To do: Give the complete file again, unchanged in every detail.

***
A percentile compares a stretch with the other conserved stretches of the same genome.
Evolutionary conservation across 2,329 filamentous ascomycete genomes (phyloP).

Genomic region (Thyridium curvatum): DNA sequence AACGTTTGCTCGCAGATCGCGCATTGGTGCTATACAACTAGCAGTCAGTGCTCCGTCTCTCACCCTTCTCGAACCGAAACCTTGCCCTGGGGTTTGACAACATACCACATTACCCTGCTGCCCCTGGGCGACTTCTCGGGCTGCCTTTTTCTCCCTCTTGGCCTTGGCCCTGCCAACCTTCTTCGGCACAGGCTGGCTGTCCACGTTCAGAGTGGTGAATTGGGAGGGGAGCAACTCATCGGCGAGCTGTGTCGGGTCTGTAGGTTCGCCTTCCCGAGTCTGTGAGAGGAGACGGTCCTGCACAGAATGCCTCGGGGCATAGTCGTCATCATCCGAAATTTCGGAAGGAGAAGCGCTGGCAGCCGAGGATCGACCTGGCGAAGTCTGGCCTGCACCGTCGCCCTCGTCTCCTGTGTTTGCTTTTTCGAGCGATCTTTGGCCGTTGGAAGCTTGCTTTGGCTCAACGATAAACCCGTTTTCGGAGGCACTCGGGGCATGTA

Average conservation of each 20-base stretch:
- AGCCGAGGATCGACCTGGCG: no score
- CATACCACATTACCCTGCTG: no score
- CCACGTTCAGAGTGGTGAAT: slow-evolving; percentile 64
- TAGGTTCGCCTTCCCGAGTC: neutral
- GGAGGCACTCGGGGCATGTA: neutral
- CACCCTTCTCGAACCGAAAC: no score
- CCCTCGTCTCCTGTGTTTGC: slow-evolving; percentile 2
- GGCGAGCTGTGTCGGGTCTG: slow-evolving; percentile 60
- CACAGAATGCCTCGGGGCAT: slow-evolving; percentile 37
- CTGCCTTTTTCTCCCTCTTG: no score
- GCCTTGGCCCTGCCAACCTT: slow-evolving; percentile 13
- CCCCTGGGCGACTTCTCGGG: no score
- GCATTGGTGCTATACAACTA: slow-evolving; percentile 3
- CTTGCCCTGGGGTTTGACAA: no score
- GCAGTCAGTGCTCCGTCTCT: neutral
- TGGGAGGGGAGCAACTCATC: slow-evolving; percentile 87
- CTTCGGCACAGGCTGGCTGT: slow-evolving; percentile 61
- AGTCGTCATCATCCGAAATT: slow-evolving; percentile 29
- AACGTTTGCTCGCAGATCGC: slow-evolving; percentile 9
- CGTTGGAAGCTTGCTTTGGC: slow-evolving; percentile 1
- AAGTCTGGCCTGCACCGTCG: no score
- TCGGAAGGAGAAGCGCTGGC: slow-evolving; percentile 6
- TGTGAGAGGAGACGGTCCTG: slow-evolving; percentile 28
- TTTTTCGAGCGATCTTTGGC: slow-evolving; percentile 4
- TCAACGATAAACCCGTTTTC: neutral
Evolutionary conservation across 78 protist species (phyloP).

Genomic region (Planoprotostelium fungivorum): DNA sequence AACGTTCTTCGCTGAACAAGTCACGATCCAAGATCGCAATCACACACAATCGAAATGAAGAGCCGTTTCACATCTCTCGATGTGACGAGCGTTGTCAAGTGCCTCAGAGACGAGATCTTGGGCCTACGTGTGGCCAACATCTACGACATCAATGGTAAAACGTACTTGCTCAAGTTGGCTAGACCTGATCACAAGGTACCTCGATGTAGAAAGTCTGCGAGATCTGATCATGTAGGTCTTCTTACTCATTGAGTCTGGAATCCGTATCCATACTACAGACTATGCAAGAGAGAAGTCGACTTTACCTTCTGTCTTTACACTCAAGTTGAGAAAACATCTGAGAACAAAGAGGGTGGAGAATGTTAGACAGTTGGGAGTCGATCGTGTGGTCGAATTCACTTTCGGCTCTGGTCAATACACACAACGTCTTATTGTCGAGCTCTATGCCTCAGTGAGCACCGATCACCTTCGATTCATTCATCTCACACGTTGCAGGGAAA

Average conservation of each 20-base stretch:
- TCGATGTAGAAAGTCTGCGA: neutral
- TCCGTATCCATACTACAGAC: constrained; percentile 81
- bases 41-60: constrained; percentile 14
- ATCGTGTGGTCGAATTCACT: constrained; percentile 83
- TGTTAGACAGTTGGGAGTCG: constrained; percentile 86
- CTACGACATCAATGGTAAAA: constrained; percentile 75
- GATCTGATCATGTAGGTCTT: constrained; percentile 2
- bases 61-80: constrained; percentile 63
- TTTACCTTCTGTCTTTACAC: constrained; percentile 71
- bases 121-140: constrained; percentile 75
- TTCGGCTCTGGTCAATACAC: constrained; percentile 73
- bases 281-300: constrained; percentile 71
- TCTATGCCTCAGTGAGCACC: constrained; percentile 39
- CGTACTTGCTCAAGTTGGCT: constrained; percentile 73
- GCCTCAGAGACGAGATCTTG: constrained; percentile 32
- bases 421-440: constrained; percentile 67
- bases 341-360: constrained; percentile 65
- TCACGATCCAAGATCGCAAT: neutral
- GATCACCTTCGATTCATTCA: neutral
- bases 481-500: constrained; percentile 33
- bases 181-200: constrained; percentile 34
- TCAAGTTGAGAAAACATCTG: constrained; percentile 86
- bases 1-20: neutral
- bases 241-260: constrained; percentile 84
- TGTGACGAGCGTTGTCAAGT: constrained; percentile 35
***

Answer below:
A percentile compares a stretch with the other conserved stretches of the same genome.
Evolutionary conservation across 2,329 filamentous ascomycete genomes (phyloP).

Genomic region (Thyridium curvatum): DNA sequence AACGTTTGCTCGCAGATCGCGCATTGGTGCTATACAACTAGCAGTCAGTGCTCCGTCTCTCACCCTTCTCGAACCGAAACCTTGCCCTGGGGTTTGACAACATACCACATTACCCTGCTGCCCCTGGGCGACTTCTCGGGCTGCCTTTTTCTCCCTCTTGGCCTTGGCCCTGCCAACCTTCTTCGGCACAGGCTGGCTGTCCACGTTCAGAGTGGTGAATTGGGAGGGGAGCAACTCATCGGCGAGCTGTGTCGGGTCTGTAGGTTCGCCTTCCCGAGTCTGTGAGAGGAGACGGTCCTGCACAGAATGCCTCGGGGCATAGTCGTCATCATCCGAAATTTCGGAAGGAGAAGCGCTGGCAGCCGAGGATCGACCTGGCGAAGTCTGGCCTGCACCGTCGCCCTCGTCTCCTGTGTTTGCTTTTTCGAGCGATCTTTGGCCGTTGGAAGCTTGCTTTGGCTCAACGATAAACCCGTTTTCGGAGGCACTCGGGGCATGTA

Average conservation of each 20-base stretch:
- AGCCGAGGATCGACCTGGCG: no score
- CATACCACATTACCCTGCTG: no score
- CCACGTTCAGAGTGGTGAAT: slow-evolving; percentile 64
- TAGGTTCGCCTTCCCGAGTC: neutral
- GGAGGCACTCGGGGCATGTA: neutral
- CACCCTTCTCGAACCGAAAC: no score
- CCCTCGTCTCCTGTGTTTGC: slow-evolving; percentile 2
- GGCGAGCTGTGTCGGGTCTG: slow-evolving; percentile 60
- CACAGAATGCCTCGGGGCAT: slow-evolving; percentile 37
- CTGCCTTTTTCTCCCTCTTG: no score
- GCCTTGGCCCTGCCAACCTT: slow-evolving; percentile 13
- CCCCTGGGCGACTTCTCGGG: no score
- GCATTGGTGCTATACAACTA: slow-evolving; percentile 3
- CTTGCCCTGGGGTTTGACAA: no score
- GCAGTCAGTGCTCCGTCTCT: neutral
- TGGGAGGGGAGCAACTCATC: slow-evolving; percentile 87
- CTTCGGCACAGGCTGGCTGT: slow-evolving; percentile 61
- AGTCGTCATCATCCGAAATT: slow-evolving; percentile 29
- AACGTTTGCTCGCAGATCGC: slow-evolving; percentile 9
- CGTTGGAAGCTTGCTTTGGC: slow-evolving; percentile 1
- AAGTCTGGCCTGCACCGTCG: no score
- TCGGAAGGAGAAGCGCTGGC: slow-evolving; percentile 6
- TGTGAGAGGAGACGGTCCTG: slow-evolving; percentile 28
- TTTTTCGAGCGATCTTTGGC: slow-evolving; percentile 4
- TCAACGATAAACCCGTTTTC: neutral
Evolutionary conservation across 78 protist species (phyloP).

Genomic region (Planoprotostelium fungivorum): DNA sequence AACGTTCTTCGCTGAACAAGTCACGATCCAAGATCGCAATCACACACAATCGAAATGAAGAGCCGTTTCACATCTCTCGATGTGACGAGCGTTGTCAAGTGCCTCAGAGACGAGATCTTGGGCCTACGTGTGGCCAACATCTACGACATCAATGGTAAAACGTACTTGCTCAAGTTGGCTAGACCTGATCACAAGGTACCTCGATGTAGAAAGTCTGCGAGATCTGATCATGTAGGTCTTCTTACTCATTGAGTCTGGAATCCGTATCCATACTACAGACTATGCAAGAGAGAAGTCGACTTTACCTTCTGTCTTTACACTCAAGTTGAGAAAACATCTGAGAACAAAGAGGGTGGAGAATGTTAGACAGTTGGGAGTCGATCGTGTGGTCGAATTCACTTTCGGCTCTGGTCAATACACACAACGTCTTATTGTCGAGCTCTATGCCTCAGTGAGCACCGATCACCTTCGATTCATTCATCTCACACGTTGCAGGGAAA

Average conservation of each 20-base stretch:
- TCGATGTAGAAAGTCTGCGA: neutral
- TCCGTATCCATACTACAGAC: constrained; percentile 81
- bases 41-60: constrained; percentile 14
- ATCGTGTGGTCGAATTCACT: constrained; percentile 83
- TGTTAGACAGTTGGGAGTCG: constrained; percentile 86
- CTACGACATCAATGGTAAAA: constrained; percentile 75
- GATCTGATCATGTAGGTCTT: constrained; percentile 2
- bases 61-80: constrained; percentile 63
- TTTACCTTCTGTCTTTACAC: constrained; percentile 71
- bases 121-140: constrained; percentile 75
- TTCGGCTCTGGTCAATACAC: constrained; percentile 73
- bases 281-300: constrained; percentile 71
- TCTATGCCTCAGTGAGCACC: constrained; percentile 39
- CGTACTTGCTCAAGTTGGCT: constrained; percentile 73
- GCCTCAGAGACGAGATCTTG: constrained; percentile 32
- bases 421-440: constrained; percentile 67
- bases 341-360: constrained; percentile 65
- TCACGATCCAAGATCGCAAT: neutral
- GATCACCTTCGATTCATTCA: neutral
- bases 481-500: constrained; percentile 33
- bases 181-200: constrained; percentile 34
- TCAAGTTGAGAAAACATCTG: constrained; percentile 86
- bases 1-20: neutral
- bases 241-260: constrained; percentile 84
- TGTGACGAGCGTTGTCAAGT: constrained; percentile 35